Our method of thermomechanical treatment of Ti 6-2-2-2-2 alloy can be used to increase the tensile strength of the alloy by as much as 33%. The mechanisms for this strength increase are not fully understood at this time. We suspect that both the shape and volume fractions of each of the phases within the alloy are changed during the thermomechanical treatment.
While we have described a preferred embodiment of our method of thermomechanical treatment of Ti 6-2-2-2-2 alloy, and we have described a Ti 6-2-2-2-2 alloy part having increased tensile strength, it should be understood by those skilled in the art that our invention may be modified in both arrangement and detail. For example, the thermomechanical treatment need not be performed by SPF but could be done by rolling, hammering, extruding, or drawing after the alloy has been elevated to a temperature of between approximately 1500 F. and 1750 degrees F. Furnaces, heated dies, heated platens or other heating implements could be utilized. Ti 6-2-2-2-2 plate with a thickness of 0.250 inches or greater may be so treated. Therefore, the protection afforded our invention should only be limited in accordance with the scope of the following claims.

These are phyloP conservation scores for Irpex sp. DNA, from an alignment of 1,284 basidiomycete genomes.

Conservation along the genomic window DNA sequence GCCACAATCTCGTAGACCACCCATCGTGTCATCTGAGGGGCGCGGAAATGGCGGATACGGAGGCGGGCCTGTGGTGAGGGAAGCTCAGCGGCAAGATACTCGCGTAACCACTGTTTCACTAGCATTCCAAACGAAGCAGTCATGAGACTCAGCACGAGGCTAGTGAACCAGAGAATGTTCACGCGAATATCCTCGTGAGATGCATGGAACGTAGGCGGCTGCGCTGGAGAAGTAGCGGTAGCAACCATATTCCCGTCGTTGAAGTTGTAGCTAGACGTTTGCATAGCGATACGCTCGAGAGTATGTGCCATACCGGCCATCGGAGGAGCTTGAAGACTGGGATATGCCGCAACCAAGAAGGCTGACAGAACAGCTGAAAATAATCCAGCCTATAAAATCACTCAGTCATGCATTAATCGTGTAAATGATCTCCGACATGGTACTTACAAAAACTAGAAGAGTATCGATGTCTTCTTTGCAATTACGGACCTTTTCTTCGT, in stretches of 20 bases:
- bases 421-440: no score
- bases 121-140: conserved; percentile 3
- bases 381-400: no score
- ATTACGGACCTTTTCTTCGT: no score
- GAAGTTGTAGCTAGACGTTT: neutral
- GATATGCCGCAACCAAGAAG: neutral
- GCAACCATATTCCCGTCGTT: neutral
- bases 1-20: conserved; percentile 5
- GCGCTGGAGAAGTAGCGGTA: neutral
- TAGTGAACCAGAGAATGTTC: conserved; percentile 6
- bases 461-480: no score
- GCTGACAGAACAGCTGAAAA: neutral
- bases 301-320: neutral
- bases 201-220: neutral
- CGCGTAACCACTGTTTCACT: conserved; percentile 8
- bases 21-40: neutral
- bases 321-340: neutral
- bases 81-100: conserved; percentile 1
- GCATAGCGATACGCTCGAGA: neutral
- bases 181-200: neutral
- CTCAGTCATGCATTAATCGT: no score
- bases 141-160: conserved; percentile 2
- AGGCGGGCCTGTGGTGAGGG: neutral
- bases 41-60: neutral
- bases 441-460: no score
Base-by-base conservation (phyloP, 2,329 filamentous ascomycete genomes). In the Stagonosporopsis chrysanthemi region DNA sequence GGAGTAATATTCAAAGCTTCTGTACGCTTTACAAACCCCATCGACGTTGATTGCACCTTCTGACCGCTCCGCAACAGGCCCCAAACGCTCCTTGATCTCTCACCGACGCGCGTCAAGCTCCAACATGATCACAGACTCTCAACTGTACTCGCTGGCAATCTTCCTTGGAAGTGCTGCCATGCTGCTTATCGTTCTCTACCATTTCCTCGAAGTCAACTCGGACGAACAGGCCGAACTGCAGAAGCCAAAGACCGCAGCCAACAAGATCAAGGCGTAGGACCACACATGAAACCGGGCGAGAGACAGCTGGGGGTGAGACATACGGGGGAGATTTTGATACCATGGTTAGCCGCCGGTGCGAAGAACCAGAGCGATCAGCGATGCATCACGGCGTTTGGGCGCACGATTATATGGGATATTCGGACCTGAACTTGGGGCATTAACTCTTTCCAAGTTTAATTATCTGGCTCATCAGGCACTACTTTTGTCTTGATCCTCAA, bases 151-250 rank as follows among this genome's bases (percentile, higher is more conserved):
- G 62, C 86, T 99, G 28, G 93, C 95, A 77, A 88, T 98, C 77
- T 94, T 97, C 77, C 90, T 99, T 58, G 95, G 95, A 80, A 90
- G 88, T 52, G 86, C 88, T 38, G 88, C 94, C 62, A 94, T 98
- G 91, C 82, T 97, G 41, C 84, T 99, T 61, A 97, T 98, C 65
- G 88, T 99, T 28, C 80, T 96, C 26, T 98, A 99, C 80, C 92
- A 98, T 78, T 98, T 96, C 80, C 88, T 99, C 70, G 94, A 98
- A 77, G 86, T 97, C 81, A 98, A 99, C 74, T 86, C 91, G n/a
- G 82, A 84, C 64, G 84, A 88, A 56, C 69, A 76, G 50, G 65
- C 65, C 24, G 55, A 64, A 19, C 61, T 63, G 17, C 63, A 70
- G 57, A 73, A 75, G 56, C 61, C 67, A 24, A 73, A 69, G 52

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|Citing Patent||Filing date||Publication date||Applicant||Title|
|US5328530 *||Jun 7, 1993||Jul 12, 1994||The United States Of America As Represented By The Secretary Of The Air Force||Hot forging of coarse grain alloys|
|US5362441 *||Dec 20, 1993||Nov 8, 1994||Nkk Corporation||Ti-Al-V-Mo-O alloys with an iron group element|
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|US20040244887 *||Apr 26, 2002||Dec 9, 2004||Jfe Steel Corporation||Method for forging titanium alloy forging and forged titanium alloy material|
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|U.S. Classification||148/564, 420/421, 420/419, 72/709, 420/902, 148/670|
|Cooperative Classification||Y10S72/709, Y10S420/902, C22F1/183|
|Jul 22, 1991||AS||Assignment|
Owner name: ROHR INDUSTRIES, INC., CALIFORNIA
Free format text: ASSIGNMENT OF ASSIGNORS INTEREST.;ASSIGNORS:BERTOLINI, MARK S.;NORRIS, BRIAN;WARING, MICHAEL J.;REEL/FRAME:005798/0702
Effective date: 19910719
|Jun 1, 1992||AS||Assignment|
Owner name: ROHR, INC. A CORP. OF DE
Free format text: CHANGE OF NAME;ASSIGNOR:ROHR INDUSTRIES, INC., A CORP. OF DE;REEL/FRAME:006142/0573
Effective date: 19911210
|Jan 7, 1997||REMI||Maintenance fee reminder mailed|
|Mar 31, 1997||FPAY||Fee payment|
Year of fee payment: 4
|Mar 31, 1997||SULP||Surcharge for late payment|
|Dec 26, 2000||REMI||Maintenance fee reminder mailed|
|Jun 3, 2001||LAPS||Lapse for failure to pay maintenance fees|
|Aug 7, 2001||FP||Expired due to failure to pay maintenance fee|
Effective date: 20010601